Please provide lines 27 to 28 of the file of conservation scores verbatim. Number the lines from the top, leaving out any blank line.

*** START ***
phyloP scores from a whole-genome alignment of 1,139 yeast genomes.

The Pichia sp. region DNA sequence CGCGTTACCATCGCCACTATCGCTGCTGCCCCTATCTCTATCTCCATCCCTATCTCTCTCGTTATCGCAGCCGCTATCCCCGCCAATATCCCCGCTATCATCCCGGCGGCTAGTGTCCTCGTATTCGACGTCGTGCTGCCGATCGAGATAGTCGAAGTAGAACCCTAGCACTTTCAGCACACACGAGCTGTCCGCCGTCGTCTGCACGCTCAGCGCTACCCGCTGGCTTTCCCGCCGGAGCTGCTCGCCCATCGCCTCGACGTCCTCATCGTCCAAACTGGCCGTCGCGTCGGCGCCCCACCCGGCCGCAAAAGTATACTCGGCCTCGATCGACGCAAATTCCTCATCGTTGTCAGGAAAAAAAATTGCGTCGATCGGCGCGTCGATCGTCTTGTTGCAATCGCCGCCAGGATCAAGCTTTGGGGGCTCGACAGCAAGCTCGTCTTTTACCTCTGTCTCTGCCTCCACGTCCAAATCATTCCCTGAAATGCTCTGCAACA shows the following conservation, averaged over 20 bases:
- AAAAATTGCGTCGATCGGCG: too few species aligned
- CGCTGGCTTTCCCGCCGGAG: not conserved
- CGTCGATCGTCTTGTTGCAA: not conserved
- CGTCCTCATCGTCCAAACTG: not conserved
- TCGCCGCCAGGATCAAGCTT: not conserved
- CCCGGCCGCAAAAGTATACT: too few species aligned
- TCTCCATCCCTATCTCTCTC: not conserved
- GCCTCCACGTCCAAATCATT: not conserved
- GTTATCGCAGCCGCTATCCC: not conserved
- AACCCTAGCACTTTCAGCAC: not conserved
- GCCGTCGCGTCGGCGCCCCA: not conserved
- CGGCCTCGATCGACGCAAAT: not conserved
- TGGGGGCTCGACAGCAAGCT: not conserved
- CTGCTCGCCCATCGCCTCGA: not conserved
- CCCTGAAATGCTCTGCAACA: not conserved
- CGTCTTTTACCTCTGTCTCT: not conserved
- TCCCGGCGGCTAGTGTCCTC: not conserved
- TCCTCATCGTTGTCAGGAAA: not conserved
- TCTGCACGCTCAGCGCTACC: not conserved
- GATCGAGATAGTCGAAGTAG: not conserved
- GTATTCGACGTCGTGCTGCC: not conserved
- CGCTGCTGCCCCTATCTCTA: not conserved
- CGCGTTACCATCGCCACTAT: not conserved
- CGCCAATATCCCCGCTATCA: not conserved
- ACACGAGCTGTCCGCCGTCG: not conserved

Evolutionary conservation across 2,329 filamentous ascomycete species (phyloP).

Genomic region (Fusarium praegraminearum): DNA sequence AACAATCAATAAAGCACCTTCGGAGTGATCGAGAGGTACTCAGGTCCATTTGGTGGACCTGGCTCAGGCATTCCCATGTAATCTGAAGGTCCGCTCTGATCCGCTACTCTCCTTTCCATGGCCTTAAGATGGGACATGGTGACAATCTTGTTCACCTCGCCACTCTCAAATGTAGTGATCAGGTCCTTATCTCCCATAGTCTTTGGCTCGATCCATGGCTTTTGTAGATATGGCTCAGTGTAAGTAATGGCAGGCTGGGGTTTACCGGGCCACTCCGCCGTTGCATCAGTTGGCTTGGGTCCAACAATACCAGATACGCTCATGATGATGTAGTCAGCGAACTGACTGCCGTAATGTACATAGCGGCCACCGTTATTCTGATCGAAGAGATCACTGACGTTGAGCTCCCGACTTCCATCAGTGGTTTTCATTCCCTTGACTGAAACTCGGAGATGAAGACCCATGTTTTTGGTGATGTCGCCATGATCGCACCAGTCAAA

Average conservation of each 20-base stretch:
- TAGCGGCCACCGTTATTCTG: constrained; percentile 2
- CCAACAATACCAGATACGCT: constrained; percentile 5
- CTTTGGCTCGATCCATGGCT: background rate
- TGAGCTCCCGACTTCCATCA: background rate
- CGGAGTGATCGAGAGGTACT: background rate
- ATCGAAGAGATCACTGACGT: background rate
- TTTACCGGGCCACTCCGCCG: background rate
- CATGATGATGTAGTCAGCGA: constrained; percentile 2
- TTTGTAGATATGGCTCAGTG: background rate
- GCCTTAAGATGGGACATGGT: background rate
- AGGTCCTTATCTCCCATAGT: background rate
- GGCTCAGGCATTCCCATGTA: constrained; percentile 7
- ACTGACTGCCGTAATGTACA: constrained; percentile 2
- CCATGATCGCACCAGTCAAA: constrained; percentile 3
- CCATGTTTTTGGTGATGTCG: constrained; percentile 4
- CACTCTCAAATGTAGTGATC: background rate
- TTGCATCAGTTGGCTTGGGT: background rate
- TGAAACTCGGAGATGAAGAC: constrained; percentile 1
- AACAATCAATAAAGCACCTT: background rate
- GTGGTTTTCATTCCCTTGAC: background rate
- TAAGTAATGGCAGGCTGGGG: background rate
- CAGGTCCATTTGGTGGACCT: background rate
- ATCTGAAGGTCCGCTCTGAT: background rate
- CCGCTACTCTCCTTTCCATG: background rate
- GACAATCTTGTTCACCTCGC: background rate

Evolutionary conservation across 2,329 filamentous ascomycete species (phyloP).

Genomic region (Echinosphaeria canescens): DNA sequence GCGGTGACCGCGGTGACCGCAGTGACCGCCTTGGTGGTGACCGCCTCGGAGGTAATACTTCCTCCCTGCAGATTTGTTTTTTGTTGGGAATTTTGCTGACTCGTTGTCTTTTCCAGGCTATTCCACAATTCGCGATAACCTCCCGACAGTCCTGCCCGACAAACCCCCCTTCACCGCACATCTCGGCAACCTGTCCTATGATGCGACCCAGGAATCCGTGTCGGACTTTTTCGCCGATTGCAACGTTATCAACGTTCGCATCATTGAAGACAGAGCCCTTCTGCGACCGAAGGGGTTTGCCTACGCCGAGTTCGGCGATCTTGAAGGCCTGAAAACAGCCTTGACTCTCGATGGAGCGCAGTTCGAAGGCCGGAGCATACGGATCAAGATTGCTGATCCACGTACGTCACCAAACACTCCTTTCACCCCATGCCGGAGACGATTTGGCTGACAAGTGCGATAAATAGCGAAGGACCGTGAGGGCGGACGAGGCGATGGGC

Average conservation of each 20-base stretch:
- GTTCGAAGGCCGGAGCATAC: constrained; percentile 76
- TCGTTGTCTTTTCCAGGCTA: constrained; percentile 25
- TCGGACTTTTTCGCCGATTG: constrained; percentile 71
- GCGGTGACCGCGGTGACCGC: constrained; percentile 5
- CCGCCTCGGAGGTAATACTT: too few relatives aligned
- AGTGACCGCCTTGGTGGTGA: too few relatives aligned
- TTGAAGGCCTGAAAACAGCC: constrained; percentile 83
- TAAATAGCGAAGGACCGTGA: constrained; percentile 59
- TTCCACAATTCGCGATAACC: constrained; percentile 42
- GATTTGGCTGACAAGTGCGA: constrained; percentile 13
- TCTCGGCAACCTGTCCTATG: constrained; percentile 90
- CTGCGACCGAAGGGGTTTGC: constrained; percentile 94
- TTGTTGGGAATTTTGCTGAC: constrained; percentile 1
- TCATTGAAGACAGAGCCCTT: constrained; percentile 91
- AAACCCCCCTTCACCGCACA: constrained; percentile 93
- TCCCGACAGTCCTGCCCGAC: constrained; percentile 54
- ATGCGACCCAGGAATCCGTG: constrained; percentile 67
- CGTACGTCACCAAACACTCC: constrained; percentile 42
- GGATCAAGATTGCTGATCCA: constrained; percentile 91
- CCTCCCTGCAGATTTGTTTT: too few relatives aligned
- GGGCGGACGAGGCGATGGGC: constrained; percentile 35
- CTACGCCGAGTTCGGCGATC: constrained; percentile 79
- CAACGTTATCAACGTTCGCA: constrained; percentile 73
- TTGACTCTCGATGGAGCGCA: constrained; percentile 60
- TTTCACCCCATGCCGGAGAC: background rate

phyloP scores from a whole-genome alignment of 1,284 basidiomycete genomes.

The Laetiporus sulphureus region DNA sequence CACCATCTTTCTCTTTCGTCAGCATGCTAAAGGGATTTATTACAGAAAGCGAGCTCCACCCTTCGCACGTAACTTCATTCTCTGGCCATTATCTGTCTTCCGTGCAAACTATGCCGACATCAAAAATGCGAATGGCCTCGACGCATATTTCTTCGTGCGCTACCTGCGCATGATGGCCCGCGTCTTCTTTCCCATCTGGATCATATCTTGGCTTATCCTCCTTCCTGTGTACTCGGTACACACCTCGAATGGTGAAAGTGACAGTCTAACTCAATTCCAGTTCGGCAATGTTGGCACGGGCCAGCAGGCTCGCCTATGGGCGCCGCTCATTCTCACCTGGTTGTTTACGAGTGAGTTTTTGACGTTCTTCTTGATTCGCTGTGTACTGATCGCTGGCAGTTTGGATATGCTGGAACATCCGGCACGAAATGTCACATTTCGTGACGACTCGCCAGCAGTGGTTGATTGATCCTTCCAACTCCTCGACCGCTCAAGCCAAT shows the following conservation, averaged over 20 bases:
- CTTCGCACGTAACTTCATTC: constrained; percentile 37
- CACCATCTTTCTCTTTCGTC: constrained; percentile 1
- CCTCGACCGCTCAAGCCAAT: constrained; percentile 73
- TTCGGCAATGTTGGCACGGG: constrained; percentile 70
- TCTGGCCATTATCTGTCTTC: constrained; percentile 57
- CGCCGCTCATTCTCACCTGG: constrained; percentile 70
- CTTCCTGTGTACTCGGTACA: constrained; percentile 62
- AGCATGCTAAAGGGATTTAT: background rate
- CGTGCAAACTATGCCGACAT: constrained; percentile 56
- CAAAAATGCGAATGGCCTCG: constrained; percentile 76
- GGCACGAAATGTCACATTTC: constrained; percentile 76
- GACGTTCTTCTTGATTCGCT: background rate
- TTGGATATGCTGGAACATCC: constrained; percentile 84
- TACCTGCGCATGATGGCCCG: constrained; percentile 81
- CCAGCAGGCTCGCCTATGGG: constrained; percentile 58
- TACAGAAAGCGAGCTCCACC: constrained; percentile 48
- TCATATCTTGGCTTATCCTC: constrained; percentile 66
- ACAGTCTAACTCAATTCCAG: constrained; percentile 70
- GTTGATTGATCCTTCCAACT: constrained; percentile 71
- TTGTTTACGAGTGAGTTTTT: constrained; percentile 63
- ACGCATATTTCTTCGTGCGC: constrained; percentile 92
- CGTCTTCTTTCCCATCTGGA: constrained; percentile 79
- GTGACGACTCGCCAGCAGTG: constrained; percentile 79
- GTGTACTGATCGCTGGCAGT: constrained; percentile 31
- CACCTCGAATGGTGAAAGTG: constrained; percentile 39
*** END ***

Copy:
- ACACGAGCTGTCCGCCGTCG: not conserved

Evolutionary conservation across 2,329 filamentous ascomycete species (phyloP).